At the time of the incorporation of the Museum of Irish Industry into the RCSI in 1867, its library already consisted of thousands of books, monographs, maps, journals, reports, and other printed materials which had been assembled with great care by the Kane and his librarian, Alphonse Gages. The material which constituted the RCSI library reflected the diversity of scientific, geological, and engineering subjects taught there and as the College grew in scope, so too did the number of its acquisitions. In 1868 there were 3,935 volumes; by 1875 this had grown to 6,000. The digitisation of Gages's first catalogue, produced in 1872, helps us to reconstruct a Victorian scientific library and its digitisation offers a wonderful resource for future researchers in the history of science and history of the book.
Databases--Abstracts and Indexing
University College, Dublin
Royal College of Science, Ireland

Record source
Finding aid encoded in EAD by the Irish Virtual Research Library and Archive (IVRLA) - RM., 26 November 2009

Finding aid author
Irish Virtual Research Library and Archive (IVRLA)

1. Index lists

2. Mining and Mineralogy

3. Physics

4. Chemistry

5. Zoology

6. Botany

7. Geology

8. Applied Maths and Mechanics

9. Astronomy

10. Forestry

11. Agriculture

12. Art/Exhibition

13. Catalogue

1.   Index lists

[Index list of RCSI books held in UCD Newsted.] (1698/1871)   [View...]
[Index list of journal titles in UCD Newsted.] (1873/1967)   [View...]
[RCSI numbers of attendence.] (1868/1919)   [View...]

2.   Mining and Mineralogy

[Maps and sections to accompany the report of the Royal Coal Commission 1871.] (1871)   [View...]
Fodinæ Regales. Or the History, Laws and Places of the Chief Mines and Mineral Works in England, Wales, and the English Pale in Ireland. /By John Pettus. (1670)   [View...]
[De Re Metallica Libri XII]. /By Georg Agricola] (1621)   [View...]

3.   Physics

Experimental Researches in Electricity. Vol.1. /By Michael Faraday. (1839)   [View...]
[Photograph of first year physics laboratory, from 'The College of Science for Ireland.'] (1923)   [View...]

4.   Chemistry

The First Step in Chemistry: A New Method for Teaching the Elements of Science. /By Robert Galloway. (1856)   [View...]
[Photograph of laboratory for inorganic chemistry, from 'The College of Science for Ireland.'] (1930/1959)   [View...]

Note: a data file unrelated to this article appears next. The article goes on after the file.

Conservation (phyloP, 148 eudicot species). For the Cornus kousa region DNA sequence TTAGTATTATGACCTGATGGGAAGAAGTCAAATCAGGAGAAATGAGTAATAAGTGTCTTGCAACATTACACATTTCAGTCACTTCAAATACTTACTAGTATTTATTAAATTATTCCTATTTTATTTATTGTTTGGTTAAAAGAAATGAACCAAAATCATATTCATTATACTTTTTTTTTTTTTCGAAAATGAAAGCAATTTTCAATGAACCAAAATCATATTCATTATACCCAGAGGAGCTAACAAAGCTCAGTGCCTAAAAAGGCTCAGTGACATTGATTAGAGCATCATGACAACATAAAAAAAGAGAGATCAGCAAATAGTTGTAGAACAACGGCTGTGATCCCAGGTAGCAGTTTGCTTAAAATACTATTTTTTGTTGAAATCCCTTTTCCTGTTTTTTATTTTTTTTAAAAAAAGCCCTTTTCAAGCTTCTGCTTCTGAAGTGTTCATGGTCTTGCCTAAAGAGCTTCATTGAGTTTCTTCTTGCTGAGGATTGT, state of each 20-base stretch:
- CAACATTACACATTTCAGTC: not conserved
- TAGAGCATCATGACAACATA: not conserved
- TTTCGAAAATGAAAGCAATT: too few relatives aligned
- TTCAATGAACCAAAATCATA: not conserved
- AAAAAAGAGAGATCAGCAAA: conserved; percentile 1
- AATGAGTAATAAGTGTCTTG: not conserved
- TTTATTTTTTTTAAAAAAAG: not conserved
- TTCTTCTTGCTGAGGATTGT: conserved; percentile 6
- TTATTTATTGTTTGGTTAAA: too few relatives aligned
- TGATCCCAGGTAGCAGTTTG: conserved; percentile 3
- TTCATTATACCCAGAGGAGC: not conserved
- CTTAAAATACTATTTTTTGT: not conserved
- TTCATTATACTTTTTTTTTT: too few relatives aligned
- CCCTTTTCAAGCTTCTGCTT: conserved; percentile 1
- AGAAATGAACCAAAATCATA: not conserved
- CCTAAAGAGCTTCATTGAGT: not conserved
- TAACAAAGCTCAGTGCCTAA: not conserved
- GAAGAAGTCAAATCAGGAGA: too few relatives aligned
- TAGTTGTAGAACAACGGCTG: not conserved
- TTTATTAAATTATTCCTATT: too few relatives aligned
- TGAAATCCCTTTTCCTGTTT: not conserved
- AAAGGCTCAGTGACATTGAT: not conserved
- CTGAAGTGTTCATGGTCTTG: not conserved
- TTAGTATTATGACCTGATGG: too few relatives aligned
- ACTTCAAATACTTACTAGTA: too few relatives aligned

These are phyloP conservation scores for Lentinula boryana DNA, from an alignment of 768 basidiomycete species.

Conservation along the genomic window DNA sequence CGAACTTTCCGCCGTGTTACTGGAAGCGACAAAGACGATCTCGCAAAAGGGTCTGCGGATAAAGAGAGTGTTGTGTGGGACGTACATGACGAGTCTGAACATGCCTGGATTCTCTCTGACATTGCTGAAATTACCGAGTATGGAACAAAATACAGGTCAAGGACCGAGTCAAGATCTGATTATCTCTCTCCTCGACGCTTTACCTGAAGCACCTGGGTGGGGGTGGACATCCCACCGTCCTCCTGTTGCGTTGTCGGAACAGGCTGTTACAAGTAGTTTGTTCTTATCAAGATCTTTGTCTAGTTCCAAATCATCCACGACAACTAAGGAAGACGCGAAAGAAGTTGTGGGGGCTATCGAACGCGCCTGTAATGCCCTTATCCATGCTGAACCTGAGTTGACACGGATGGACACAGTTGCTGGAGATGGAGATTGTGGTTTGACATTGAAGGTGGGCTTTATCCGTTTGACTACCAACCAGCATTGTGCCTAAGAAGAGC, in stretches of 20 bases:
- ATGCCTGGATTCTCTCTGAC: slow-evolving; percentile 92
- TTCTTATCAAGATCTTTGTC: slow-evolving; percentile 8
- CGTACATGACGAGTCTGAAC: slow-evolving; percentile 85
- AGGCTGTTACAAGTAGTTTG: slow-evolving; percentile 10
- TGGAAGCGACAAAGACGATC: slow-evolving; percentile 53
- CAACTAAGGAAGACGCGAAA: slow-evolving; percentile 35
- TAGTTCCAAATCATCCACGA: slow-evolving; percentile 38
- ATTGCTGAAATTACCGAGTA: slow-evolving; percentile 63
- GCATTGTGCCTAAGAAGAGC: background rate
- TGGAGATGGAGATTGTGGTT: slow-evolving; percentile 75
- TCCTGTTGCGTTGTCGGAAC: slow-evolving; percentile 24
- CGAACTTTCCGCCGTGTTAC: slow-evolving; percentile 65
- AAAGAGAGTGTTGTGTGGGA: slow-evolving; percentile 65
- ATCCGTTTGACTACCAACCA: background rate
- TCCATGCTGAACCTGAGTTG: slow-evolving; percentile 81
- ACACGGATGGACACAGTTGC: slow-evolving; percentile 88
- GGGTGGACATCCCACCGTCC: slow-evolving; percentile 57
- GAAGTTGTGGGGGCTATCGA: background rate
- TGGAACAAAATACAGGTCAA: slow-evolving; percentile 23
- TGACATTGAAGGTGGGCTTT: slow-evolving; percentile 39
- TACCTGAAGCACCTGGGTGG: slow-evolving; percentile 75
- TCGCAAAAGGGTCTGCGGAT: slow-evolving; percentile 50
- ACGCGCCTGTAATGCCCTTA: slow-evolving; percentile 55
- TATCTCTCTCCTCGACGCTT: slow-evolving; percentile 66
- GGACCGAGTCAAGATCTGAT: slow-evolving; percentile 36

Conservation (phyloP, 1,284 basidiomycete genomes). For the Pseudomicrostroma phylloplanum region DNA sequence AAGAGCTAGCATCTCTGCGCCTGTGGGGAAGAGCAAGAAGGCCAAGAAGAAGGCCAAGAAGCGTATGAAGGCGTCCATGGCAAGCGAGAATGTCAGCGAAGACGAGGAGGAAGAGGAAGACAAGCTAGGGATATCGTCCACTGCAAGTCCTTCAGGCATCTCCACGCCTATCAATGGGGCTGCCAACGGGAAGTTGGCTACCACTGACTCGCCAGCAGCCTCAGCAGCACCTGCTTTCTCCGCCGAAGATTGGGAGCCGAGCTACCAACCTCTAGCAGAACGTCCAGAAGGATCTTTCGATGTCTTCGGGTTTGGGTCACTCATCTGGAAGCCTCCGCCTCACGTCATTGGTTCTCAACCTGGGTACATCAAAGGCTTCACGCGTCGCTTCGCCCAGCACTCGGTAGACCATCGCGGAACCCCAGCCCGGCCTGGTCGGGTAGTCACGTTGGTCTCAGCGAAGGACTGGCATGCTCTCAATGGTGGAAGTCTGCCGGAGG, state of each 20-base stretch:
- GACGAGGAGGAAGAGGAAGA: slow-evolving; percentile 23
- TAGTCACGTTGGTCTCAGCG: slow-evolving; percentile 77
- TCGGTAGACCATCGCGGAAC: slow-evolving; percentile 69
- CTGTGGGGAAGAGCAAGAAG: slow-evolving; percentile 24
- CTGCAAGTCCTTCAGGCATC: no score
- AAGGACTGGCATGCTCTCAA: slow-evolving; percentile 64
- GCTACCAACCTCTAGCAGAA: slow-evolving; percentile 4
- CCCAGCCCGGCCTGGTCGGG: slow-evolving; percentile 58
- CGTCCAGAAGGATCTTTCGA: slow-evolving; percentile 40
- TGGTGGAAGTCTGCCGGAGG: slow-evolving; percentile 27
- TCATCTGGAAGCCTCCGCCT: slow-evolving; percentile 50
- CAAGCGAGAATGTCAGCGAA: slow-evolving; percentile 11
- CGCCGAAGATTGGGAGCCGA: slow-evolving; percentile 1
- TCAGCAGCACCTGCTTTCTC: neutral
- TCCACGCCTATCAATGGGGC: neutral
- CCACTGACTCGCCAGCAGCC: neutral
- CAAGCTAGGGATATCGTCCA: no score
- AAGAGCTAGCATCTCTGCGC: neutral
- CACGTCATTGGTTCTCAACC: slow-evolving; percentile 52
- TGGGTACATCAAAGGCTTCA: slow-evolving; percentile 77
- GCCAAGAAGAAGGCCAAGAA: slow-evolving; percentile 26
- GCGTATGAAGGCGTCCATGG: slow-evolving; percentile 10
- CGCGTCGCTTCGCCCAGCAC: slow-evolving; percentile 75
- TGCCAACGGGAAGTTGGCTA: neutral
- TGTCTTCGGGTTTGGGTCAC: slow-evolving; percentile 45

5.   Zoology

[Photograph in Charles Darwin. 'The Expression of the Emotions in Man and Animals.'] (1872)   [View...]
[Image of Kingfisher in F.O. Morris. 'A History of British Birds. Vol.1.'] (1851)   [View...]

6.   Botany

The Irish Flora. [Attributed to Lady Kane.] (1846)   [View...]
[Gaelic Names of Plants (Scottish and Irish)]. /By John Cameron. (1883)   [View...]

7.   Geology

The Survey of Western Palestine. /By Edward Hull. (1886)   [View...]
The General Glaciation of Iar-Connaught and its neighbourhood, in the counties of Galway and Mayo. /By G. Henry Kinahan. (1872)   [View...]

8.   Applied Maths and Mechanics

Experimental Mechanics: A Course of Lectures delivered at the Royal College of Science for Ireland. /By Robert Ball. (1871)   [View...]
An Investigation of the Laws of Thought. /By George Boole. (1854)   [View...]

9.   Astronomy

The Story of the Sun. /By Robert Ball. (1893)   [View...]
Auroræ: Their Characters and Spectra. /By John Rand Capron. (1879)   [View...]

10.   Forestry

Forests Woods and Trees. /By Augustine Henry. (1919)   [View...]
['Potato Digging in Ireland' Gardener's Chronicle, vol.18.] (1895-07/1895-12)   [View...]

11.   Agriculture

[Photograph of laboratory of agricultural botany in The College of Science.] (1930/1959)   [View...]
Elements of Agriculture: A Text-book Prepared under the authority of the Royal Agricultural Society of England. /By William Fream. (1892)   [View...]

12.   Art/Exhibition

[Image of throne in M. Digby Wyatt. The Industrial Arts of the Nineteenth Century. Vol. 1.] (1853)   [View...]
[Image of Sarcophagus in Les Arts au Moyen Age, 4e Série] (1838)   [View...]
[Image of Dublin cultural area in Museum Association. Report of Proceedings with Papers Read.] (1800/1899)   [View...]

13.   Catalogue

[Catalogue of the Library of the Royal College of Science for Ireland.] (1852/1872)   [View...]

Conditions Governing Access to Original Materials Printed material in UCD Library Special Collections is made available to staff and students of UCD, and to eligible external readers, in the reading room during regular opening hours. To facilitate readers who are not free to use Special Collections during these times, alternative arrangements can be made. Manuscripts are usually only available, by appointment, to research students, teaching staff and scholars. Research students should also have a letter of recommendation from their supervisor.

For further information on accessing original items in this collection, please contact UCD Library Special Collections directly.

Conditions Governing Access to Digitised Materials Digital surrogates are made available by the Irish Virtual Research Library and Archive (IVRLA), subject to the terms and conditions outlined on this website.

Conditions Governing Use of Original Materials Restrictions may vary depending upon the particular item. Please contact UCD Library Special Collections for further information.

Conditions Governing Use of Digitised Materials Digital surrogates may only be used in accordance with the terms and conditions of the Irish Virtual Research Library and Archive (IVRLA).